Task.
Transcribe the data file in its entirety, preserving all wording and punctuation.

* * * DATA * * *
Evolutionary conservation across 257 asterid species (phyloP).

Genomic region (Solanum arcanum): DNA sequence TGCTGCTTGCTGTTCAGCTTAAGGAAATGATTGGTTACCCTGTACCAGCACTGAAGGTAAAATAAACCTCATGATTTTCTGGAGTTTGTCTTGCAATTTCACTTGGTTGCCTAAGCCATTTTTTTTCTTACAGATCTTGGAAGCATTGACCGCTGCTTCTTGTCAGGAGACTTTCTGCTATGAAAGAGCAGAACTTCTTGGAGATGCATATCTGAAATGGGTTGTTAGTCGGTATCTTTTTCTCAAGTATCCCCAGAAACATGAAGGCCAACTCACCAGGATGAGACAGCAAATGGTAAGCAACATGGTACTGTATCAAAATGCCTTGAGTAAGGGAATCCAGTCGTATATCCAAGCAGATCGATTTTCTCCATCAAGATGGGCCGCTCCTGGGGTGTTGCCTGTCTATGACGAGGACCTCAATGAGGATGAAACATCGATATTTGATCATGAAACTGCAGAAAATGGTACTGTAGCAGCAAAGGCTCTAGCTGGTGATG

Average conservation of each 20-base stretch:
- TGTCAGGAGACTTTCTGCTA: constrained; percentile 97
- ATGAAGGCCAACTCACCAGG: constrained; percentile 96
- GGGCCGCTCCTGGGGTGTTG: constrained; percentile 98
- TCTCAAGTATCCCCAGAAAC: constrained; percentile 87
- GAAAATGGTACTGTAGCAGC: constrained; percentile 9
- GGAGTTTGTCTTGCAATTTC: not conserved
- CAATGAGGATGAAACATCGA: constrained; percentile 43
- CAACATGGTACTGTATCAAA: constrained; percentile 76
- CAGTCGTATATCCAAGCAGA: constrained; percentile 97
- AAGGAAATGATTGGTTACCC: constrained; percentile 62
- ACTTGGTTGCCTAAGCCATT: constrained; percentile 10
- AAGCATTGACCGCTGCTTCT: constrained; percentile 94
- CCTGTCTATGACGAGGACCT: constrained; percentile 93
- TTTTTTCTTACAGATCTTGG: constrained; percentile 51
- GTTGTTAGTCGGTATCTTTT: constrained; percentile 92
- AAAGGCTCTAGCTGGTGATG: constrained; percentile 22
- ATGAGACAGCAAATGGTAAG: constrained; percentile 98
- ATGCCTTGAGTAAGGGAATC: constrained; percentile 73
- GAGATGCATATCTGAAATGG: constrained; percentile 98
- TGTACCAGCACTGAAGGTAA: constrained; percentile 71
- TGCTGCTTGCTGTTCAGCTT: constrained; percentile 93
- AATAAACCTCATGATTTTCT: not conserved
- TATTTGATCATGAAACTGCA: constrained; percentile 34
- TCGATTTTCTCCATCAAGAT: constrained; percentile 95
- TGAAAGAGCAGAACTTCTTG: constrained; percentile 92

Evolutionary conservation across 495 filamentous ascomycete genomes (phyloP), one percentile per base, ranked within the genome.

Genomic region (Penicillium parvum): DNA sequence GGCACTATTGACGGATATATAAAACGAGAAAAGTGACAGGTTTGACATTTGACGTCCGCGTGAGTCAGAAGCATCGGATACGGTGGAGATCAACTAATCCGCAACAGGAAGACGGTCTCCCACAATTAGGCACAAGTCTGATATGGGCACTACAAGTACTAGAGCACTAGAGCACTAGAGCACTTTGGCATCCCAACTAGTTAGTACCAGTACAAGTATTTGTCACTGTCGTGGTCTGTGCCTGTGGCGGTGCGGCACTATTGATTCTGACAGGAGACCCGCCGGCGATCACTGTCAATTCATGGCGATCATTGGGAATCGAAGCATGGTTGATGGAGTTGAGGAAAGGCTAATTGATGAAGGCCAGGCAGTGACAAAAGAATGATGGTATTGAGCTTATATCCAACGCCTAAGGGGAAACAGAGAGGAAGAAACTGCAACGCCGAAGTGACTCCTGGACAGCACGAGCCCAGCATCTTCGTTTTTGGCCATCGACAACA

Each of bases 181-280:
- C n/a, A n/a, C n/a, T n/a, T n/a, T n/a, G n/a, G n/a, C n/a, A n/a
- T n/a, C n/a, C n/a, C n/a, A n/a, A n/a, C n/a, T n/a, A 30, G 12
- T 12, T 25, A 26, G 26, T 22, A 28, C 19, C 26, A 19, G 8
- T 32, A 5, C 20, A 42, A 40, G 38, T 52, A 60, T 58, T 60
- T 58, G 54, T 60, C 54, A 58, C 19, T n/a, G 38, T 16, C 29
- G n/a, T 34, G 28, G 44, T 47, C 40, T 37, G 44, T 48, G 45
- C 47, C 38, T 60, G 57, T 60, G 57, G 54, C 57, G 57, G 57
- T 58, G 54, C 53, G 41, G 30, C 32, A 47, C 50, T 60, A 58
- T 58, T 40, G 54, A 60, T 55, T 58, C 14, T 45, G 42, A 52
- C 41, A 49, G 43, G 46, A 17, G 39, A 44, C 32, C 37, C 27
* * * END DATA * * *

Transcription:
Evolutionary conservation across 257 asterid species (phyloP).

Genomic region (Solanum arcanum): DNA sequence TGCTGCTTGCTGTTCAGCTTAAGGAAATGATTGGTTACCCTGTACCAGCACTGAAGGTAAAATAAACCTCATGATTTTCTGGAGTTTGTCTTGCAATTTCACTTGGTTGCCTAAGCCATTTTTTTTCTTACAGATCTTGGAAGCATTGACCGCTGCTTCTTGTCAGGAGACTTTCTGCTATGAAAGAGCAGAACTTCTTGGAGATGCATATCTGAAATGGGTTGTTAGTCGGTATCTTTTTCTCAAGTATCCCCAGAAACATGAAGGCCAACTCACCAGGATGAGACAGCAAATGGTAAGCAACATGGTACTGTATCAAAATGCCTTGAGTAAGGGAATCCAGTCGTATATCCAAGCAGATCGATTTTCTCCATCAAGATGGGCCGCTCCTGGGGTGTTGCCTGTCTATGACGAGGACCTCAATGAGGATGAAACATCGATATTTGATCATGAAACTGCAGAAAATGGTACTGTAGCAGCAAAGGCTCTAGCTGGTGATG

Average conservation of each 20-base stretch:
- TGTCAGGAGACTTTCTGCTA: constrained; percentile 97
- ATGAAGGCCAACTCACCAGG: constrained; percentile 96
- GGGCCGCTCCTGGGGTGTTG: constrained; percentile 98
- TCTCAAGTATCCCCAGAAAC: constrained; percentile 87
- GAAAATGGTACTGTAGCAGC: constrained; percentile 9
- GGAGTTTGTCTTGCAATTTC: not conserved
- CAATGAGGATGAAACATCGA: constrained; percentile 43
- CAACATGGTACTGTATCAAA: constrained; percentile 76
- CAGTCGTATATCCAAGCAGA: constrained; percentile 97
- AAGGAAATGATTGGTTACCC: constrained; percentile 62
- ACTTGGTTGCCTAAGCCATT: constrained; percentile 10
- AAGCATTGACCGCTGCTTCT: constrained; percentile 94
- CCTGTCTATGACGAGGACCT: constrained; percentile 93
- TTTTTTCTTACAGATCTTGG: constrained; percentile 51
- GTTGTTAGTCGGTATCTTTT: constrained; percentile 92
- AAAGGCTCTAGCTGGTGATG: constrained; percentile 22
- ATGAGACAGCAAATGGTAAG: constrained; percentile 98
- ATGCCTTGAGTAAGGGAATC: constrained; percentile 73
- GAGATGCATATCTGAAATGG: constrained; percentile 98
- TGTACCAGCACTGAAGGTAA: constrained; percentile 71
- TGCTGCTTGCTGTTCAGCTT: constrained; percentile 93
- AATAAACCTCATGATTTTCT: not conserved
- TATTTGATCATGAAACTGCA: constrained; percentile 34
- TCGATTTTCTCCATCAAGAT: constrained; percentile 95
- TGAAAGAGCAGAACTTCTTG: constrained; percentile 92

Evolutionary conservation across 495 filamentous ascomycete genomes (phyloP), one percentile per base, ranked within the genome.

Genomic region (Penicillium parvum): DNA sequence GGCACTATTGACGGATATATAAAACGAGAAAAGTGACAGGTTTGACATTTGACGTCCGCGTGAGTCAGAAGCATCGGATACGGTGGAGATCAACTAATCCGCAACAGGAAGACGGTCTCCCACAATTAGGCACAAGTCTGATATGGGCACTACAAGTACTAGAGCACTAGAGCACTAGAGCACTTTGGCATCCCAACTAGTTAGTACCAGTACAAGTATTTGTCACTGTCGTGGTCTGTGCCTGTGGCGGTGCGGCACTATTGATTCTGACAGGAGACCCGCCGGCGATCACTGTCAATTCATGGCGATCATTGGGAATCGAAGCATGGTTGATGGAGTTGAGGAAAGGCTAATTGATGAAGGCCAGGCAGTGACAAAAGAATGATGGTATTGAGCTTATATCCAACGCCTAAGGGGAAACAGAGAGGAAGAAACTGCAACGCCGAAGTGACTCCTGGACAGCACGAGCCCAGCATCTTCGTTTTTGGCCATCGACAACA

Each of bases 181-280:
- C n/a, A n/a, C n/a, T n/a, T n/a, T n/a, G n/a, G n/a, C n/a, A n/a
- T n/a, C n/a, C n/a, C n/a, A n/a, A n/a, C n/a, T n/a, A 30, G 12
- T 12, T 25, A 26, G 26, T 22, A 28, C 19, C 26, A 19, G 8
- T 32, A 5, C 20, A 42, A 40, G 38, T 52, A 60, T 58, T 60
- T 58, G 54, T 60, C 54, A 58, C 19, T n/a, G 38, T 16, C 29
- G n/a, T 34, G 28, G 44, T 47, C 40, T 37, G 44, T 48, G 45
- C 47, C 38, T 60, G 57, T 60, G 57, G 54, C 57, G 57, G 57
- T 58, G 54, C 53, G 41, G 30, C 32, A 47, C 50, T 60, A 58
- T 58, T 40, G 54, A 60, T 55, T 58, C 14, T 45, G 42, A 52
- C 41, A 49, G 43, G 46, A 17, G 39, A 44, C 32, C 37, C 27